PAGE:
Dave Boling: UW pro days starting to get more exciting

Staff writerApril 2, 2014 


Bishop Sankey runs with the football for scouts at the UW pro workout at University of Washington's Dempsey Indoor practice facility on Wednesday, Apr, 2, 2014.

LUI KIT WONG — Staff photographer

In some recent years, the annual University of Washington “pro day” was a misnomer.

There just weren’t always enough players coming out with NFL-level talent to make the effort worthwhile for franchise scouts and staff.

The Huskies’ Dempsey Indoor facility was crowded Wednesday, though, as running back Bishop Sankey and tight end Austin Seferian-Jenkins are considered among the most promising prospects at their positions.

Quarterback Keith Price and wide receiver Kevin Smith had strong performances in front of the scouts as Sankey was lightly worked and Seferian-Jenkins rested his surgically repaired foot (stress fracture).

The quality of the athletes the Huskies are pumping out now is a credit to the efforts of the staff of former coach Steve Sarkisian, who left for USC before UW’s bowl game last season.

“I think it reflects that Steve Sarkisian did a phenomenal job of recruiting, getting NFL-caliber athletes out here,” Seferian-Jenkins said. “I think they did a great job, and I think the new staff (under coach Chris Petersen) will even do a better job. We’ve got great coaches here, great facilities ... pretty tough to beat this place.”

Tacoma-based NFL draft analyst Rob Rang senses the upward trend of NFL-ready Huskies.

“The number of players that are legitimately NFL-caliber has grown significantly over the last several years,” Rang said.

Rang likes the looks of Sankey, who had an impressive performance at February’s NFL Scouting Combine in Indianapolis. Sankey only ran position drills Wednesday, hoping mostly to prove to the scouts that he’s adept at catching passes.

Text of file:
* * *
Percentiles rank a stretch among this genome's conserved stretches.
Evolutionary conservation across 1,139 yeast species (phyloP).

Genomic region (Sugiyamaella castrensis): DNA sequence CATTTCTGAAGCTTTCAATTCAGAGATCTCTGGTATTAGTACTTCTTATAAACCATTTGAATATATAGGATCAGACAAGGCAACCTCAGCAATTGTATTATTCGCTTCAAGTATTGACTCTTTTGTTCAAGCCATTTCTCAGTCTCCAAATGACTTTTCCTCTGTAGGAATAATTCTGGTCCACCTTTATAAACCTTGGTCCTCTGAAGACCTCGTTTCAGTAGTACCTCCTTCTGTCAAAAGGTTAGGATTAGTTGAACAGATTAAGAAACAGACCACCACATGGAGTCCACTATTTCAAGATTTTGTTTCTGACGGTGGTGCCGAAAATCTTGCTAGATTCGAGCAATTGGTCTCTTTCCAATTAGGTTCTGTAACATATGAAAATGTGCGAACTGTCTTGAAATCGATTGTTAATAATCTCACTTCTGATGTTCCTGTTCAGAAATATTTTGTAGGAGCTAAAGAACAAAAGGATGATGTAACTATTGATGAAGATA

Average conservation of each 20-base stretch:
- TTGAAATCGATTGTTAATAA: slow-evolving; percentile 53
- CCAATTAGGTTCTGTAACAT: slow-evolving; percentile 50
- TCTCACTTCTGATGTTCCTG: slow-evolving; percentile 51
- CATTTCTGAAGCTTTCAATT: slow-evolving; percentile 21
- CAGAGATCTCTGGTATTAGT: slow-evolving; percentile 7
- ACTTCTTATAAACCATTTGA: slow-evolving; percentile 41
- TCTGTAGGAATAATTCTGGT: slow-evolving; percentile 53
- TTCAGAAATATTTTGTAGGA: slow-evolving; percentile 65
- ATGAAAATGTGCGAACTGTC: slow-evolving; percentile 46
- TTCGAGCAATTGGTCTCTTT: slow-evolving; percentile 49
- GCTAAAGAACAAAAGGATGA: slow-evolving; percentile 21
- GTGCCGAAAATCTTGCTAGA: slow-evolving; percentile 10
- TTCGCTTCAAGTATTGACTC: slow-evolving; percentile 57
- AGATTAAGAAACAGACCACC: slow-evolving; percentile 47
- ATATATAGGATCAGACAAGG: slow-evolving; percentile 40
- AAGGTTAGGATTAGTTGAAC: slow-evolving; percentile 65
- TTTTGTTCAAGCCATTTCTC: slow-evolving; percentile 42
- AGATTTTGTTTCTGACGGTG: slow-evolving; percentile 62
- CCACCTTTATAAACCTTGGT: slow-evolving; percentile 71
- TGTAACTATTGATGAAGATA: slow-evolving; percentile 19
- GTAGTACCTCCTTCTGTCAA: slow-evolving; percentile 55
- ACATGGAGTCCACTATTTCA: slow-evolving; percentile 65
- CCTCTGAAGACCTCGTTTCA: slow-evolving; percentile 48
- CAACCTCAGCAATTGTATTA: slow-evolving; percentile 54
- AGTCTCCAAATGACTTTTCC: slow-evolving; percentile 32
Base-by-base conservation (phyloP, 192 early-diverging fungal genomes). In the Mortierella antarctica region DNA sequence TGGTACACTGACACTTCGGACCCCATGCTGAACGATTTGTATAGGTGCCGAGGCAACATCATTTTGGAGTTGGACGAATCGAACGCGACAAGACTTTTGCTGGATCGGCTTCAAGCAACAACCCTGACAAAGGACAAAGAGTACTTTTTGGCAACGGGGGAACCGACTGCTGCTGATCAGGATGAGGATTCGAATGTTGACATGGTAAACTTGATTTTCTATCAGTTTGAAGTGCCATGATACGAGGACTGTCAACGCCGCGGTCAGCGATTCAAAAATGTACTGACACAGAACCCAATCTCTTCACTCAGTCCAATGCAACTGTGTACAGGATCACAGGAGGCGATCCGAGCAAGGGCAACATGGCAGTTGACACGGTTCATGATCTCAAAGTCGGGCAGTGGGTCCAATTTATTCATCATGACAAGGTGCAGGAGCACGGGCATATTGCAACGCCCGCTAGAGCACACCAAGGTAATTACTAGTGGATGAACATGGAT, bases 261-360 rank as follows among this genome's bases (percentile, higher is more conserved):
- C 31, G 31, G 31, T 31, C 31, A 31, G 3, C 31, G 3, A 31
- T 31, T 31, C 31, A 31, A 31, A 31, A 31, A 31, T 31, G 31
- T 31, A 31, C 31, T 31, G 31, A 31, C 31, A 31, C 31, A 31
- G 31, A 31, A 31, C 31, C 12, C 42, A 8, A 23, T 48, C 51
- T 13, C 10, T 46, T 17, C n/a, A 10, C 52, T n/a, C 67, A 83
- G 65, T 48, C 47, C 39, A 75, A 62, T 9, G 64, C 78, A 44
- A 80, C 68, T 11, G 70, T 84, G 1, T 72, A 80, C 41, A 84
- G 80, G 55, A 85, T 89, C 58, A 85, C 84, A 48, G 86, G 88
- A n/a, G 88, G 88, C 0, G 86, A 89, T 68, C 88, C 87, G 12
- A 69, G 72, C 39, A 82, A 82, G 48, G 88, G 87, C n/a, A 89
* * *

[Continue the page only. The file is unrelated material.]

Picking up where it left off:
“He is one of the few backs who is a true three-down back,” Rang said. “He can run interior, exterior, he can pass block, he can catch, he can do it all. The question about him was straight-line speed, and he blew that out of the water at the combine with a terrific workout (4.47-second 40-yard dash).”

Rang said he’s not sure that Sankey, as some are saying, will be the first running back drafted, but “he’s a second- or third-round talent and can absolutely go into the NFL and be successful right away.”

Rang pointed out that the last draft was the first in 50 years that no running back was taken in the first round. He thinks it could happen again this year.

Seferian-Jenkins, who discovered the stress fracture at the combine, was frustrated that he hasn’t been able to perform during this important pre-draft period.

He said he expected to be back to health for an April 26 examination. If missing the combine and pro-day workout costs him much in the way of draft status, he said, “then I didn’t do enough (already).”

“He has incredible body control and very strong and reliable hands for a man his size, which is exceedingly rare,” Rang said of the 6-foot-5 Seferian-Jenkins.

Rang said he believes teams would like to see him get nastier as a blocker: “He needs to add a little glass to his diet and be a gritty, tougher competitor.”

Price was impressive with his accuracy and strong arm, being on target for all but a few passes, and once unloading a 65-yard bomb.

“Keith Price, obviously, has played a lot of football here,” Rang said. “For a shorter quarterback (6-1), he has plenty of arm strength, in my opinion, to be successful.”

If there’s a sleeper in the group of Huskies working out Wednesday, according to Rang, it might be Smith, who showed off his reliable hands and athleticism.

Smith uncorked a 37-inch vertical jump, causing Price to suggest that “somebody’s gonna get a steal” if they draft him.

Rang doesn’t see this level of talent at UW as an aberration, but a trend.

“What is most exciting about it, from a fan of the program, is you see so much talent still on the roster,” Rang said. “I expect next year’s draft class to be every bit as impressive or more so.”

Dave Boling: 253-597-8440

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